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Last Updated on May 6, 2015, by eNotes Editorial. Word Count: 988

Vineland is Pynchon’s most accessible novel, the one in which he makes his most direct statements about politics and repression in the United States, and the one in which the “good guys” and “bad guys” are most clearly distinguished. It is also, paradoxically, the one in which he makes use...

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Vineland is Pynchon’s most accessible novel, the one in which he makes his most direct statements about politics and repression in the United States, and the one in which the “good guys” and “bad guys” are most clearly distinguished. It is also, paradoxically, the one in which he makes use of the most indirect narrative methods.

There has always been an element of indirection in Pynchon’s fiction, a technique related to sleight-of-hand in which the author seems to be pointing in one direction, only to shift to something unforeseen. There have also been elements of surprise in the depiction of many of Pynchon’s characters. In Vineland, however, indirection becomes a basic technique. For example, an important chapter that will lead Prairie Wheeler, the central figure, to essential information about her mother begins with an extended depiction of a mobster, Ralph Wayvone, Sr.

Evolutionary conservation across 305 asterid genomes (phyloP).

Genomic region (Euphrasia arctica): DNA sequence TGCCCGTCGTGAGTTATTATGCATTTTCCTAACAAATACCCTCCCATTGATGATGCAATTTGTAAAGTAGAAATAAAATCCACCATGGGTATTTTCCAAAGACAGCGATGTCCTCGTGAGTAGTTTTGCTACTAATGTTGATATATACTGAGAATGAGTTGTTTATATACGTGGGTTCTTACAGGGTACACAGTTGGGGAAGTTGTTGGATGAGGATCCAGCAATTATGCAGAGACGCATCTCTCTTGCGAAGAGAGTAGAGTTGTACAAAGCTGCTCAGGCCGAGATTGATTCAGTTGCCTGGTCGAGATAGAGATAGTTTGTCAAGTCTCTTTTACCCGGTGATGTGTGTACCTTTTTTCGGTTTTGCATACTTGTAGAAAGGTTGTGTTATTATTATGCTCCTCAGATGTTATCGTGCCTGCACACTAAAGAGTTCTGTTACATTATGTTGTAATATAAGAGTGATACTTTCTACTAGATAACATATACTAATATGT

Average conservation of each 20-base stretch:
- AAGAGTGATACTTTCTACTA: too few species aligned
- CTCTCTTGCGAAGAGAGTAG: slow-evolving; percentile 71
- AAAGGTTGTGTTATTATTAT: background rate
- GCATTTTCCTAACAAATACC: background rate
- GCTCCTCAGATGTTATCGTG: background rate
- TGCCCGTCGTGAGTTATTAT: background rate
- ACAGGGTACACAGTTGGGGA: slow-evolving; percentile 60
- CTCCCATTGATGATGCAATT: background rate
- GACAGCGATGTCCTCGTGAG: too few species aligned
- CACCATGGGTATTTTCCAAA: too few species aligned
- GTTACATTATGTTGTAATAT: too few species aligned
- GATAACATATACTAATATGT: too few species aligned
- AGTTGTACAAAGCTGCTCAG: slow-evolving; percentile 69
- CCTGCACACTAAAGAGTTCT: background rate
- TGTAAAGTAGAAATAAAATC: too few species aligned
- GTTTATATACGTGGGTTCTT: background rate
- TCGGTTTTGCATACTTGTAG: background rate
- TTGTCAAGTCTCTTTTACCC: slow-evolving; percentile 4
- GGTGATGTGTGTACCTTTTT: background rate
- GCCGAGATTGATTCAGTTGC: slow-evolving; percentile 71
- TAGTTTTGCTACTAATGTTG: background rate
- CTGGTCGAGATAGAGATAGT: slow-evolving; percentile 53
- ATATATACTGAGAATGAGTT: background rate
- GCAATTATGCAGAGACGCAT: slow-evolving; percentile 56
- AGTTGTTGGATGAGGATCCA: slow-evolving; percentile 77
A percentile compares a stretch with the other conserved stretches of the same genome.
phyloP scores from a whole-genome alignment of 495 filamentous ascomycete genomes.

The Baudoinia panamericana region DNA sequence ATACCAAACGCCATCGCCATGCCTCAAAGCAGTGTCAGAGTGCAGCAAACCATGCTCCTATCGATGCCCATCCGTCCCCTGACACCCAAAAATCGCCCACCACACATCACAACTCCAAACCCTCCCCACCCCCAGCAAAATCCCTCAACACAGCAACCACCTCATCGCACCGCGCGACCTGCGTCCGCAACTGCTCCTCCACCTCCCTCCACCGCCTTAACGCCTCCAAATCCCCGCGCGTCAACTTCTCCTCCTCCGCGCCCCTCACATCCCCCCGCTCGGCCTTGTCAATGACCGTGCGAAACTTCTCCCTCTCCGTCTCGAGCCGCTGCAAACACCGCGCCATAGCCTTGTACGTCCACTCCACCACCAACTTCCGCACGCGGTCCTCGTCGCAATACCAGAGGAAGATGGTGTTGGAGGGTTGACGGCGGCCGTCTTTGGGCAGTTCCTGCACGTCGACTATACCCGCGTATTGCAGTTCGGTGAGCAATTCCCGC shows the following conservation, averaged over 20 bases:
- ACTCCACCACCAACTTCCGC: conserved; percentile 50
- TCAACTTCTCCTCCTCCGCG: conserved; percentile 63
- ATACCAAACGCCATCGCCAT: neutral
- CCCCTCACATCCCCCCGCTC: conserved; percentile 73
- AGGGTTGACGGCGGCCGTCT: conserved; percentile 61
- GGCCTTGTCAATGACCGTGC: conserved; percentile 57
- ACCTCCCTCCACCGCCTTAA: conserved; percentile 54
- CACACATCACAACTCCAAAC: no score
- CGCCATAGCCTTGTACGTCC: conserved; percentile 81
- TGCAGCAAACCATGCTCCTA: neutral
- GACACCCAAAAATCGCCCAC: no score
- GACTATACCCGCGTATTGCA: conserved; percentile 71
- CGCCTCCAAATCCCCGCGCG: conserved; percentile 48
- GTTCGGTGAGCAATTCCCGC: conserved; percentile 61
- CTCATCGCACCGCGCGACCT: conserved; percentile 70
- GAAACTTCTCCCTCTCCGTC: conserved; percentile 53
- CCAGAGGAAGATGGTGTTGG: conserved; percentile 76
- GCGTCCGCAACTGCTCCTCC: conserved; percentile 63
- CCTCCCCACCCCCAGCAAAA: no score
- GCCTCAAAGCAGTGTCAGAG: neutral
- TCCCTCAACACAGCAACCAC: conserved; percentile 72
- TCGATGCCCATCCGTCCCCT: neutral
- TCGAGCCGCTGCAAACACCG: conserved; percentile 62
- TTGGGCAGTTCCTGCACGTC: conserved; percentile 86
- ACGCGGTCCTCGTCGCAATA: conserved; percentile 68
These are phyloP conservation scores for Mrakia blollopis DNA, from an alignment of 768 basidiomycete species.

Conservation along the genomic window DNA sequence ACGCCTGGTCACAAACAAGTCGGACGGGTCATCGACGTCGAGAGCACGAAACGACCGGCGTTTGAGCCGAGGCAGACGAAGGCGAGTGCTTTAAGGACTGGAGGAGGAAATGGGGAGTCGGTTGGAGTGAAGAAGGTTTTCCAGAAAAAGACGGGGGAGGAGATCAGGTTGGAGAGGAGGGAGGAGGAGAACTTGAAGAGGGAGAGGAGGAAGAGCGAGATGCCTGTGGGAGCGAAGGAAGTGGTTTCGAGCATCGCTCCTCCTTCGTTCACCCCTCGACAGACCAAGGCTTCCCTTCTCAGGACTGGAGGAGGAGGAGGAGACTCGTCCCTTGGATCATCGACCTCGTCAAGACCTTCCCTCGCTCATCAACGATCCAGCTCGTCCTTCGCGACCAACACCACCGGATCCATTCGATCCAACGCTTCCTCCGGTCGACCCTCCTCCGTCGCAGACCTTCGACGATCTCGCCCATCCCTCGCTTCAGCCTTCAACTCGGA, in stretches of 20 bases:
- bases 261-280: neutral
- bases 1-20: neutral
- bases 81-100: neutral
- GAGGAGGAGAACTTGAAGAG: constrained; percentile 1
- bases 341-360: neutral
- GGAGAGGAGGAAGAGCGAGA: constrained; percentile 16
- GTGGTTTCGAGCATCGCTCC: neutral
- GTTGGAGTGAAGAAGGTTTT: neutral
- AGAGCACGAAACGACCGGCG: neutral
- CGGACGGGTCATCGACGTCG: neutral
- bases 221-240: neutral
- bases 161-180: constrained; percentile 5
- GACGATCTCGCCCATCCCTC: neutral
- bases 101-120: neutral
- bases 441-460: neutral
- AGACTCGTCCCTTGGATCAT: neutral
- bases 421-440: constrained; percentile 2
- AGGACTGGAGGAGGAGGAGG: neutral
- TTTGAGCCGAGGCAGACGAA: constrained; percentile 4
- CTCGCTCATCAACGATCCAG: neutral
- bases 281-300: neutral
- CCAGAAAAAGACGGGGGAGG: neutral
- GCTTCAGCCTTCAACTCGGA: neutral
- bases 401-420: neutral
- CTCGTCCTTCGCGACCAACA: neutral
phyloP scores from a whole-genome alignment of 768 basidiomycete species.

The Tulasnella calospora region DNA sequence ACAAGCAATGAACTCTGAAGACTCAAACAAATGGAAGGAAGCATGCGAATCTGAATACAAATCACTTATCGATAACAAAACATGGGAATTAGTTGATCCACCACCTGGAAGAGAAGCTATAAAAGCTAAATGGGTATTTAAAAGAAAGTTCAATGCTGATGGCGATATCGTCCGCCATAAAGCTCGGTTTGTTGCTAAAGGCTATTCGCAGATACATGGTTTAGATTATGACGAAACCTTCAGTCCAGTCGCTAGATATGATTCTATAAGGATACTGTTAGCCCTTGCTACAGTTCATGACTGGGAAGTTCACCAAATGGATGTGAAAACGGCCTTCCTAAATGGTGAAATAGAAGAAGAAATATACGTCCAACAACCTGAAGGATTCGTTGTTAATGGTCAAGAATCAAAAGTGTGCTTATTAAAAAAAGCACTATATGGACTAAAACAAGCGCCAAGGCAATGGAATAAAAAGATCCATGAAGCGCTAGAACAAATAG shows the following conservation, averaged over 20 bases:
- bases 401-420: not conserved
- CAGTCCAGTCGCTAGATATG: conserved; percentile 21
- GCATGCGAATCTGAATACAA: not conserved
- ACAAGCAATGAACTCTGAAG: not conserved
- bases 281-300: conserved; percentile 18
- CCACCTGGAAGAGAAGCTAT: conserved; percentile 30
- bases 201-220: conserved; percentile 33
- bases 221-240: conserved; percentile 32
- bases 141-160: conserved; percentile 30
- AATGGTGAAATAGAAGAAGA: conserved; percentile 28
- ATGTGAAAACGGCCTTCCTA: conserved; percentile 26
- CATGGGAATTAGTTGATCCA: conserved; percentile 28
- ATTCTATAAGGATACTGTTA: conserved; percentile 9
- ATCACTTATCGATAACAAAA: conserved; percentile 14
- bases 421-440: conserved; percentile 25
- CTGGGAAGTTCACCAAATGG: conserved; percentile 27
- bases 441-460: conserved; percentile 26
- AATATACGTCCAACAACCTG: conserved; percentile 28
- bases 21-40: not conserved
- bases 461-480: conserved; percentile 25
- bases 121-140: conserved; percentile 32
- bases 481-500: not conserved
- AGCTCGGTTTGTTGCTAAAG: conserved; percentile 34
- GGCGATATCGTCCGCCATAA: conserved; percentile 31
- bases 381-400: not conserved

At the outset, Vineland centers on a former hippie named Zoyd Wheeler. He lives in Northern California with his daughter, Prairie, a teenager who works in a “New Age” pizza parlor. Zoyd has a small business and receives a government allotment for engaging in one crazy act a year, usually leaping through a plate-glass window in a local restaurant. He is harried by drug enforcement agents and, early in the novel, by a federal prosecutor who is trying to find Zoyd’s ex-wife, Frenesi. It seems clear that Zoyd will be the central character in the novel.

The fact is, however, that Zoyd virtually disappears from the action for a long period once Prairie leaves with her boyfriend and his punk band, Billy Barf and the Vomitones.

The real quest in the novel is Prairie’s search for her mother, Frenesi Gates, and for the truth about Frenesi. Her father and grandmother, Frenesi’s radical mother, have always told her that Frenesi offended the establishment and was forced to go underground. Through a series of improbable coincidences (another common element in Pynchon’s fiction), Prairie meets DL Chastain, a woman martial arts expert who was a close friend of Frenesi when both were involved with radical politics during the Vietnam War era. DL takes Prairie to a women’s colony, the Sisterhood of Kunoichi Attentives, where women learn Ninja, and where she finds records that begin to reveal the truth about Frenesi.